• Glad you enjoyed it! I realize that you got the whole story from me, but it’s well worth watching, so yeah — check it out when you can! :)

  5. Robert Allee

    I really loved the breaking the 4th wall ending because Cameron Mitchell’s performance during the finale was so deranged that it really scared me as a child. I was thrilled with the Blu-ray of this because I had never been that happy with the prints on this episode in the past. Bill Quinn as the doctor seems a little old to remember Old Lady Bowen and her garden when he was “a kid”. This is a great example of what Serling did on his adaptions on Night Gallery. He took a small sliver of an idea and turned it into something completely original and wonderful.

    • He really did. It’s among Serling’s best work on Night Gallery. And yes, I see what you mean about the ending shot. I don’t hate it, of course, and it’s interesting to hear another perspective. Thanks for stopping by, Robert!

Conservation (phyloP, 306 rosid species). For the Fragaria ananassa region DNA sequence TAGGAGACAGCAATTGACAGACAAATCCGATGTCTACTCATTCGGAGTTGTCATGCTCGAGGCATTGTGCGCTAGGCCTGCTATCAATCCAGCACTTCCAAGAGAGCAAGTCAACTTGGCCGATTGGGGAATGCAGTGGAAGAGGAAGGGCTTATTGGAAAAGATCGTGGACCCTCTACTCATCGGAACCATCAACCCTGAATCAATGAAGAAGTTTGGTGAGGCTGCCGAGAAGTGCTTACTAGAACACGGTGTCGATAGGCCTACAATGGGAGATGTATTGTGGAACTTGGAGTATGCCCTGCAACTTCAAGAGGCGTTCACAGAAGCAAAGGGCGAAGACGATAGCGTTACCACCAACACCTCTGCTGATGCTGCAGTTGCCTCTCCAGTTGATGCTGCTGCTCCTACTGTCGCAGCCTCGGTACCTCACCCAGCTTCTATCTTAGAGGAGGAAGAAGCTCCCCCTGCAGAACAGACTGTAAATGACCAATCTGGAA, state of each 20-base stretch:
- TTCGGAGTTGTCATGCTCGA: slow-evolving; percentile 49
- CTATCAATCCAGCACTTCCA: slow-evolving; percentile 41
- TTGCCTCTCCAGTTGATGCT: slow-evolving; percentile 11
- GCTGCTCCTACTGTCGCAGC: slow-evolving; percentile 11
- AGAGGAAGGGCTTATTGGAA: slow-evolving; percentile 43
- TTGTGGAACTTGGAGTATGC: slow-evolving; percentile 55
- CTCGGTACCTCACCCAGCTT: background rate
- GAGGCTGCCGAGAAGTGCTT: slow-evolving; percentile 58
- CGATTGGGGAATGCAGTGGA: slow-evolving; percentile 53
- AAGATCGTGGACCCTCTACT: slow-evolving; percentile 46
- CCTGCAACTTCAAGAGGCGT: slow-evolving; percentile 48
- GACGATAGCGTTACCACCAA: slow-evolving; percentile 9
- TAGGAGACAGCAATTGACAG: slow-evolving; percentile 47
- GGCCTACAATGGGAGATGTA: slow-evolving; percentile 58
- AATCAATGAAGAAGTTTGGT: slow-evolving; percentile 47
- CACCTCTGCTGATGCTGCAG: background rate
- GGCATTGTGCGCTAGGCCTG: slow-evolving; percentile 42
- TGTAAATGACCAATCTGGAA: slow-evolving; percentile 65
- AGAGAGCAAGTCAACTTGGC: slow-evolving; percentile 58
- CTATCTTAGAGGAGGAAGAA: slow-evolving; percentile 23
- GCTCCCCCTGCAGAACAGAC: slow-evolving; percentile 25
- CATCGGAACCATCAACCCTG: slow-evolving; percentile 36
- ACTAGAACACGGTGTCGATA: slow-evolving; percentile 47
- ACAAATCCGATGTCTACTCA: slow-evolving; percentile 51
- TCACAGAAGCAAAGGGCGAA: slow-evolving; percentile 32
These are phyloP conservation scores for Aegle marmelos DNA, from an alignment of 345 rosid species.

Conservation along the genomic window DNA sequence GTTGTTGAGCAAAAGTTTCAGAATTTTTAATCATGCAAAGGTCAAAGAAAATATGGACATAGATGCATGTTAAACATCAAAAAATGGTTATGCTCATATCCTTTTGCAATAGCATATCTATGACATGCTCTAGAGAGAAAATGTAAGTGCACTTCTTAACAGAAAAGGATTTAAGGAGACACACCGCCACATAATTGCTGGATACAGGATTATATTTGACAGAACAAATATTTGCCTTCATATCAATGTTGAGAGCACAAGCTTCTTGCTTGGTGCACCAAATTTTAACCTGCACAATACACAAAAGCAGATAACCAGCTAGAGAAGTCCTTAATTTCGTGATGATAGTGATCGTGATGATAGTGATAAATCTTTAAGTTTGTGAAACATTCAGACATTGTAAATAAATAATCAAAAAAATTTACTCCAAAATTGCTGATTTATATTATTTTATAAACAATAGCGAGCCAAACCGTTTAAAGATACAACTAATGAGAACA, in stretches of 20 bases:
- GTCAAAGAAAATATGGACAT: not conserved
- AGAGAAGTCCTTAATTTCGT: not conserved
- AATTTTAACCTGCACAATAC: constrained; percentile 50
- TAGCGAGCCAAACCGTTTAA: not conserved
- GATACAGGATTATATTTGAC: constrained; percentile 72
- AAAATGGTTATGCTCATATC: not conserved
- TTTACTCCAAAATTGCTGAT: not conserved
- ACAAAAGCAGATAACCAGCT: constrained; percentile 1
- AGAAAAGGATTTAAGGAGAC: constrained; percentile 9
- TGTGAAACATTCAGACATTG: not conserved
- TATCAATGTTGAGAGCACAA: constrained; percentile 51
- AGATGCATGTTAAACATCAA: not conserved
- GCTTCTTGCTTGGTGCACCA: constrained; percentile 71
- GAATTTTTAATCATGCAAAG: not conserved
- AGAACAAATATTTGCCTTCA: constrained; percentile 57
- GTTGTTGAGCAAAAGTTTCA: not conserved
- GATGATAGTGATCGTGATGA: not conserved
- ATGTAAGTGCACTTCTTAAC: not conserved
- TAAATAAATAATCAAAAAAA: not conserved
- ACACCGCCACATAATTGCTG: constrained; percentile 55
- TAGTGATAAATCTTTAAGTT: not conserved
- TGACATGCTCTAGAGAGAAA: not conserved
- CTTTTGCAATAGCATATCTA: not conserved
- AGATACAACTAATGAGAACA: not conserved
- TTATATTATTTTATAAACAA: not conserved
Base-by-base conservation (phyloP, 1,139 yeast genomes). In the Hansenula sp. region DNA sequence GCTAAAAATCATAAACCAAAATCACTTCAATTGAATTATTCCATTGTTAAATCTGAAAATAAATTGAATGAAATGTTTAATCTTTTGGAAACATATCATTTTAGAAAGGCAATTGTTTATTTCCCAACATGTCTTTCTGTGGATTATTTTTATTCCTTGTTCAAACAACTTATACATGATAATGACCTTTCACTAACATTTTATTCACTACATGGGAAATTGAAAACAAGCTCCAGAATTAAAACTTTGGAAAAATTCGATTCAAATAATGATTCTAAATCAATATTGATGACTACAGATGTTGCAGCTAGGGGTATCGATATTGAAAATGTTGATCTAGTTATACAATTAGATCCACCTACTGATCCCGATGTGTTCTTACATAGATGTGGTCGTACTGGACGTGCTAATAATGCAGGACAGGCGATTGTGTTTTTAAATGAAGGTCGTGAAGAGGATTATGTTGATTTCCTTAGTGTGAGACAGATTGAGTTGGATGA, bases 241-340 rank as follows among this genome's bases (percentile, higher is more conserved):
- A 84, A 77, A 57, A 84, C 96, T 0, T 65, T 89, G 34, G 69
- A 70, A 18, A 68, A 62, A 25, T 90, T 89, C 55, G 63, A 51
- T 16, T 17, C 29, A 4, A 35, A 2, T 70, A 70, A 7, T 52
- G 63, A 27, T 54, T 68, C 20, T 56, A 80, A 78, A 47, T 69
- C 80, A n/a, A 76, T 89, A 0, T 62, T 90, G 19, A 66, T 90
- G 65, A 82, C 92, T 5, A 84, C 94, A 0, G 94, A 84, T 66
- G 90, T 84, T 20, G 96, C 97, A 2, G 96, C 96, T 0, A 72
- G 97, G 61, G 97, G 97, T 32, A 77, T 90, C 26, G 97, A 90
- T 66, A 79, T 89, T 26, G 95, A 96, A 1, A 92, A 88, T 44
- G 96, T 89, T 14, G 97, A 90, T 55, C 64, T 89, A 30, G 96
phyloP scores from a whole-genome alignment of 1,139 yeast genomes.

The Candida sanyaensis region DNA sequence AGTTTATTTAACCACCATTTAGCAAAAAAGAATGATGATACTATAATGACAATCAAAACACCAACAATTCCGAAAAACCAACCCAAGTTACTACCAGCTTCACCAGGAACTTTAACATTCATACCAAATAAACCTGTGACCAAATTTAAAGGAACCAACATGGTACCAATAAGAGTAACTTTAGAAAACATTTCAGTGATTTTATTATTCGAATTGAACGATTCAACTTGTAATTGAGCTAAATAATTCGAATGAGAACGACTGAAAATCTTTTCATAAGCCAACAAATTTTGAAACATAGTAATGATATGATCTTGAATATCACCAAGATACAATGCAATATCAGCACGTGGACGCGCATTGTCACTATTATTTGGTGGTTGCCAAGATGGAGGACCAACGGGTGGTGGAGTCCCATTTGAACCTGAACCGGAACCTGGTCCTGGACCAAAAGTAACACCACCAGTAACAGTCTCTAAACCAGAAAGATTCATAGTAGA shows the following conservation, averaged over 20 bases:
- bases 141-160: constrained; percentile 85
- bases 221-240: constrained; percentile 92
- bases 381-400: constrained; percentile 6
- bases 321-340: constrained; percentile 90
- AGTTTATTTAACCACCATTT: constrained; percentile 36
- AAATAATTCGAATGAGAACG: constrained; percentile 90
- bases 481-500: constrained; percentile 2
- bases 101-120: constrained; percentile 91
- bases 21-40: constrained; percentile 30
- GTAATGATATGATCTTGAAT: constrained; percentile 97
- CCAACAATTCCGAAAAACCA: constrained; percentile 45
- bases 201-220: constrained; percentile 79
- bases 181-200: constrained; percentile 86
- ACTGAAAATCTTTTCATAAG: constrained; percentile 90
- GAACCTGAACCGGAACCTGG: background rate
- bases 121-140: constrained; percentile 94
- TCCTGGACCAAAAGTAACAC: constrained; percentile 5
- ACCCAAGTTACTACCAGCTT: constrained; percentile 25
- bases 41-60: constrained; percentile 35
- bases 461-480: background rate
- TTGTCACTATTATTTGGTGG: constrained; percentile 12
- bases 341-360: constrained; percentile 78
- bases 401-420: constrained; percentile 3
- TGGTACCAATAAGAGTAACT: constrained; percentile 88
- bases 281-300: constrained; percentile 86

6. I remember that episode, Paul, but I find the story it was adapted from fascinating. I can almost see Serling’s mind at work as he reframed it for TV. Great post.

    • Thanks, Dan. That’s what I find so rewarding about doing these posts, whether they’re for Twilight Zone or Night Gallery. It’s interesting to see what he thought had potential, and what he felt these tales needed to work as an episode vs. as a short story.

      Although the material often is, as you note, fascinating on its own, it’s easy to view it as a first draft that Serling then enhances. He always raise the stakes and makes the story more of a “grabber,” which shows his innate talent for the medium of television.

  7. The original story that was adapted by Rod Serling was equally as eerie as the Night Gallery version. I enjoyed them both. Thank you.

  8. This is a great series on the adaptations. I’m thoroughly enjoying it even though I haven’t seen many of the Night Gallery episodes.

    In this case, and working only from your descriptions, the story rather than the described filmed episode seems richer and more arresting. Of course this is subjective. Others above have already expressed another opinion. Your observation that the teleplay needed and then benefited from conflict may be key. I found the teleplay trope of the conniving businessman vs the sweet old lady so shopworn that it detracted. But then I’ve never been a successful dramatist as Serling was, so what do I know!